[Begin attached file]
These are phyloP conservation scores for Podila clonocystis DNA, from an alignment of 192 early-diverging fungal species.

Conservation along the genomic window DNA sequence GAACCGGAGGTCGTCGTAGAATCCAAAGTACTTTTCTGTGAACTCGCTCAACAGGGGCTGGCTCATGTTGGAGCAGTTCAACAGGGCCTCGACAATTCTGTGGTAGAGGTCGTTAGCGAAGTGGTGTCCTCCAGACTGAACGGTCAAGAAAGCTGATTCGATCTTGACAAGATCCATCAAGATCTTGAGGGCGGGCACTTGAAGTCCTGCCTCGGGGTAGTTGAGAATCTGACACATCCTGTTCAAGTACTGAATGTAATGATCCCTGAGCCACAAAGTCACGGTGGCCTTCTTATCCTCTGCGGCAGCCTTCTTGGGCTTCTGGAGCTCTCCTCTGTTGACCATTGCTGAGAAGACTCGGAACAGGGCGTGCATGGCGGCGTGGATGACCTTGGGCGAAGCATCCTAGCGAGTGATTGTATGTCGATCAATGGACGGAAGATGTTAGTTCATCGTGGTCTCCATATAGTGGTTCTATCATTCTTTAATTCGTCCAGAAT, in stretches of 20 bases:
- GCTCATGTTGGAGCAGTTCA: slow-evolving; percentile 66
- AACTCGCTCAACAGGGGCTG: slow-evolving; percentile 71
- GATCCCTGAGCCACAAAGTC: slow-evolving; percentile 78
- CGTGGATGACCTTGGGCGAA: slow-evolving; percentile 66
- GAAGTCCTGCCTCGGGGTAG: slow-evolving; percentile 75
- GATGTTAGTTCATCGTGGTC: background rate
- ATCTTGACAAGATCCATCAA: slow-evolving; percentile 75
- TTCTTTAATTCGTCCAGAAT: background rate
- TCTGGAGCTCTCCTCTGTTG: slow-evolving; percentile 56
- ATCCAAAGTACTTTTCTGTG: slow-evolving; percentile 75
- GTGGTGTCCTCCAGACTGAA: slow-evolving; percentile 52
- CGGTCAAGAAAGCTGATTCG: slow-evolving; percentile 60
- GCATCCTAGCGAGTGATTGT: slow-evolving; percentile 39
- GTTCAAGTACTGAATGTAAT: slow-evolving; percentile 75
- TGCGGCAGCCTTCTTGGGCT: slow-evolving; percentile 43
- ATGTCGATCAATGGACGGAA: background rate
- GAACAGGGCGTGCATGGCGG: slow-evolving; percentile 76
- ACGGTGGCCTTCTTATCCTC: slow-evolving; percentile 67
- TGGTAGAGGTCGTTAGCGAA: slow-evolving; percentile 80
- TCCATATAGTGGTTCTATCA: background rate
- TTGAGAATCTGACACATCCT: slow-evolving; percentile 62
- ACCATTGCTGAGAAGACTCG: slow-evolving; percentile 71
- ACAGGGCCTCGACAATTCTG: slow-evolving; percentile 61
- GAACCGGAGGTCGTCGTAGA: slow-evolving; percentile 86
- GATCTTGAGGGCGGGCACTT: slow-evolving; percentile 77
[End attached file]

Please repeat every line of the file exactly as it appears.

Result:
These are phyloP conservation scores for Podila clonocystis DNA, from an alignment of 192 early-diverging fungal species.

Conservation along the genomic window DNA sequence GAACCGGAGGTCGTCGTAGAATCCAAAGTACTTTTCTGTGAACTCGCTCAACAGGGGCTGGCTCATGTTGGAGCAGTTCAACAGGGCCTCGACAATTCTGTGGTAGAGGTCGTTAGCGAAGTGGTGTCCTCCAGACTGAACGGTCAAGAAAGCTGATTCGATCTTGACAAGATCCATCAAGATCTTGAGGGCGGGCACTTGAAGTCCTGCCTCGGGGTAGTTGAGAATCTGACACATCCTGTTCAAGTACTGAATGTAATGATCCCTGAGCCACAAAGTCACGGTGGCCTTCTTATCCTCTGCGGCAGCCTTCTTGGGCTTCTGGAGCTCTCCTCTGTTGACCATTGCTGAGAAGACTCGGAACAGGGCGTGCATGGCGGCGTGGATGACCTTGGGCGAAGCATCCTAGCGAGTGATTGTATGTCGATCAATGGACGGAAGATGTTAGTTCATCGTGGTCTCCATATAGTGGTTCTATCATTCTTTAATTCGTCCAGAAT, in stretches of 20 bases:
- GCTCATGTTGGAGCAGTTCA: slow-evolving; percentile 66
- AACTCGCTCAACAGGGGCTG: slow-evolving; percentile 71
- GATCCCTGAGCCACAAAGTC: slow-evolving; percentile 78
- CGTGGATGACCTTGGGCGAA: slow-evolving; percentile 66
- GAAGTCCTGCCTCGGGGTAG: slow-evolving; percentile 75
- GATGTTAGTTCATCGTGGTC: background rate
- ATCTTGACAAGATCCATCAA: slow-evolving; percentile 75
- TTCTTTAATTCGTCCAGAAT: background rate
- TCTGGAGCTCTCCTCTGTTG: slow-evolving; percentile 56
- ATCCAAAGTACTTTTCTGTG: slow-evolving; percentile 75
- GTGGTGTCCTCCAGACTGAA: slow-evolving; percentile 52
- CGGTCAAGAAAGCTGATTCG: slow-evolving; percentile 60
- GCATCCTAGCGAGTGATTGT: slow-evolving; percentile 39
- GTTCAAGTACTGAATGTAAT: slow-evolving; percentile 75
- TGCGGCAGCCTTCTTGGGCT: slow-evolving; percentile 43
- ATGTCGATCAATGGACGGAA: background rate
- GAACAGGGCGTGCATGGCGG: slow-evolving; percentile 76
- ACGGTGGCCTTCTTATCCTC: slow-evolving; percentile 67
- TGGTAGAGGTCGTTAGCGAA: slow-evolving; percentile 80
- TCCATATAGTGGTTCTATCA: background rate
- TTGAGAATCTGACACATCCT: slow-evolving; percentile 62
- ACCATTGCTGAGAAGACTCG: slow-evolving; percentile 71
- ACAGGGCCTCGACAATTCTG: slow-evolving; percentile 61
- GAACCGGAGGTCGTCGTAGA: slow-evolving; percentile 86
- GATCTTGAGGGCGGGCACTT: slow-evolving; percentile 77